IBM's selection of Virginia Rometty as its next CEO is a testament to Big Blue's corporate culture, and will make the transition easier than what Apple may experience in the wake of Steve Jobs' death, analysts say.
IBM and Apple, both hugely successful
companies that are undergoing a change in top leadership, are a study in
contrasts when looking at their CEOs and how they're replacing them, according
Apple for more than a decade was led by
the charismatic Steve Jobs, who co-founded the company in the 1970s, was kicked
out in the 1980s and returned in the 1990s to lead it to incredible heights,
making it the most valuable company in the world. Jobs
was the driving force
behind such ground-breaking products as the iPod,
iPhone and iPad, and his passing earlier this month threatens to leave a
significant hole in Apple's future.
At IBM, Sam Palmisano has guided the
company for about the same amount of time, pushing the tech giant into such
areas as cloud computing and analytics, and driving its Smarter Planet
initiative. Under Palmisano's leadership, IBM has pursued high-margin
technologies-shedding such commoditized businesses as PCs-while weathering some
difficult economic times.
Now both companies are moving forward
with new CEOs. Former Apple COO Tim
Cook has taken the reins at Apple
-he was appointed CEO in August, after
Jobs resigned due to his deteriorating health-while Virginia
Rometty, IBM's senior vice president and global sales leader
, will take
over at Big Blue Jan. 1, 2012. However, while Jobs' passing has shaken Apple
and generated some angst in the industry over how the company will fare going
forward, IBM's selection of Rometty-and the positive feedback it's received in
the industry-is an example of IBM's historically strong succession planning,
according to analysts.
It also shines a harsh light on the
at rival Hewlett-Packard
, which now is operating under its third CEO in a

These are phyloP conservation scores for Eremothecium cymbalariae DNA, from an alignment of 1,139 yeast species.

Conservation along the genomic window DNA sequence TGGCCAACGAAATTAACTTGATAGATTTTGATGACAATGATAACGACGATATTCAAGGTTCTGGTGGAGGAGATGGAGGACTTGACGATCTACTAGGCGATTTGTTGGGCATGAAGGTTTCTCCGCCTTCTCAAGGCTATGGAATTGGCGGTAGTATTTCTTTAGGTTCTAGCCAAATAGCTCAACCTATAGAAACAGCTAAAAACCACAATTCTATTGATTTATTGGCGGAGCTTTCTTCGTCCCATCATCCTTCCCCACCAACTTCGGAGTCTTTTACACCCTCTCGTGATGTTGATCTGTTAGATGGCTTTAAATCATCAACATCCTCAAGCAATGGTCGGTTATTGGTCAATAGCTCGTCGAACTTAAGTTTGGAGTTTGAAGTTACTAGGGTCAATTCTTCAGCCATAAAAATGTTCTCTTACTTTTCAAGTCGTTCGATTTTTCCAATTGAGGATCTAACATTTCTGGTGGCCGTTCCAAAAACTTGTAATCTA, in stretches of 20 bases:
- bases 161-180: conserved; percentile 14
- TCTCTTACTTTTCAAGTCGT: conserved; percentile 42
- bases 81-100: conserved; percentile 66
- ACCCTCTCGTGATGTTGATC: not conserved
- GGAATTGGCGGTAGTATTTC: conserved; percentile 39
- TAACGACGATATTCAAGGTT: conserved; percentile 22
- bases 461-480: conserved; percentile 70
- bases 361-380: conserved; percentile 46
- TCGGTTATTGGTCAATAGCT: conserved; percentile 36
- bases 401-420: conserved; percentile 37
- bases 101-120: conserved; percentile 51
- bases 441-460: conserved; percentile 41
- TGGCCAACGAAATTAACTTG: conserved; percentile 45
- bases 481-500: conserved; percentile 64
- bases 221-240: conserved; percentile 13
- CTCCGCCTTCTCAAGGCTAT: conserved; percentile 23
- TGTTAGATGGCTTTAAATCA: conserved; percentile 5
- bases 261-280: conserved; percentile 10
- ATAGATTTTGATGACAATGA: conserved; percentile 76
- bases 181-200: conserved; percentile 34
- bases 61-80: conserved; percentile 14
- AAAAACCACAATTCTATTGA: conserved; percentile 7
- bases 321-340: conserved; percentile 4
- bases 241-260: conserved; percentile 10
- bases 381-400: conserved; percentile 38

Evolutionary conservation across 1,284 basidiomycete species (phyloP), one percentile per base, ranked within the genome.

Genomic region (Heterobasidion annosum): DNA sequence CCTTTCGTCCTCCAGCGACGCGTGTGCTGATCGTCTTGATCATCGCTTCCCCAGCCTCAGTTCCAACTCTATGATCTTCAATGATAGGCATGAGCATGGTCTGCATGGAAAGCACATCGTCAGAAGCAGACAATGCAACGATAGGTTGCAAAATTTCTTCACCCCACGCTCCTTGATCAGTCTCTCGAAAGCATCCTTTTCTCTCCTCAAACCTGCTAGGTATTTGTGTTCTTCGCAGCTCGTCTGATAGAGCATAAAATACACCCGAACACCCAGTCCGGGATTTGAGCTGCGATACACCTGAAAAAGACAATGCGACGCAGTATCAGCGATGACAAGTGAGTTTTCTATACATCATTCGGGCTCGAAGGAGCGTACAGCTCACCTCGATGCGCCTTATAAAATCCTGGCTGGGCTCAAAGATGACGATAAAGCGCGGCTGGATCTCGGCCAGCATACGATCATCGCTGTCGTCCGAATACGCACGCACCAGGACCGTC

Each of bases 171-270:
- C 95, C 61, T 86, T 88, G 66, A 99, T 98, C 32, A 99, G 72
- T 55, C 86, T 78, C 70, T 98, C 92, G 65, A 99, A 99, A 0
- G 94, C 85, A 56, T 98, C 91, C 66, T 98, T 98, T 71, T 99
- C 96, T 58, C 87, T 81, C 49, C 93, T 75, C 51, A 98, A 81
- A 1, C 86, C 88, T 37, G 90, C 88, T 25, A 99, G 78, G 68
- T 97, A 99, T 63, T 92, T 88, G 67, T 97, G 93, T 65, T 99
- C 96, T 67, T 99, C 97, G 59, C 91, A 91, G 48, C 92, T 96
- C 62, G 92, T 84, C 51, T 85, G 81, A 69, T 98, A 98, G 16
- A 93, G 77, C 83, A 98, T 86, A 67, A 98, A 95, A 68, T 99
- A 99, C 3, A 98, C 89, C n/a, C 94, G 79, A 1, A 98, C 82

year and fourth in just over a decade, starting with Carly Fiorina, who was
followed by Mark Hurd, Leo Apotheker and, now, Meg Whitman. And unlike IBM, HP
has gone outside the company to find its CEOs, all of whom met with varying
degrees of success.
"IBM has one of the strongest
institutionalized succession plans of any company in the world," Rob
Enderle, principal analyst at The Enderle Group, said in an email to eWEEK
. "This is largely why it is
one of the few firms that has lasted a century. It got off plan in the '90s,
but Sam put it back on plan and Rometty's selection was consistent with this
That contrasts sharply with Apple,
whose identity was tightly tied to Jobs, according to Enderle and Charles King,
principal analyst with Pund-IT Research.
"The differences between Apple and
IBM in leadership/change couldn't be starker," King wrote in an email. "Apple
was (and likely would still like to be) a company led by a lone, powerful,
charismatic chief executive. The fact is that executive succession plans are a
fact of life in corporations-no one lives forever. Apple's refusal to create or
put into place a formal plan, even after Jobs' health became a matter of public
record, was frankly at odds with the best interests of its shareholders."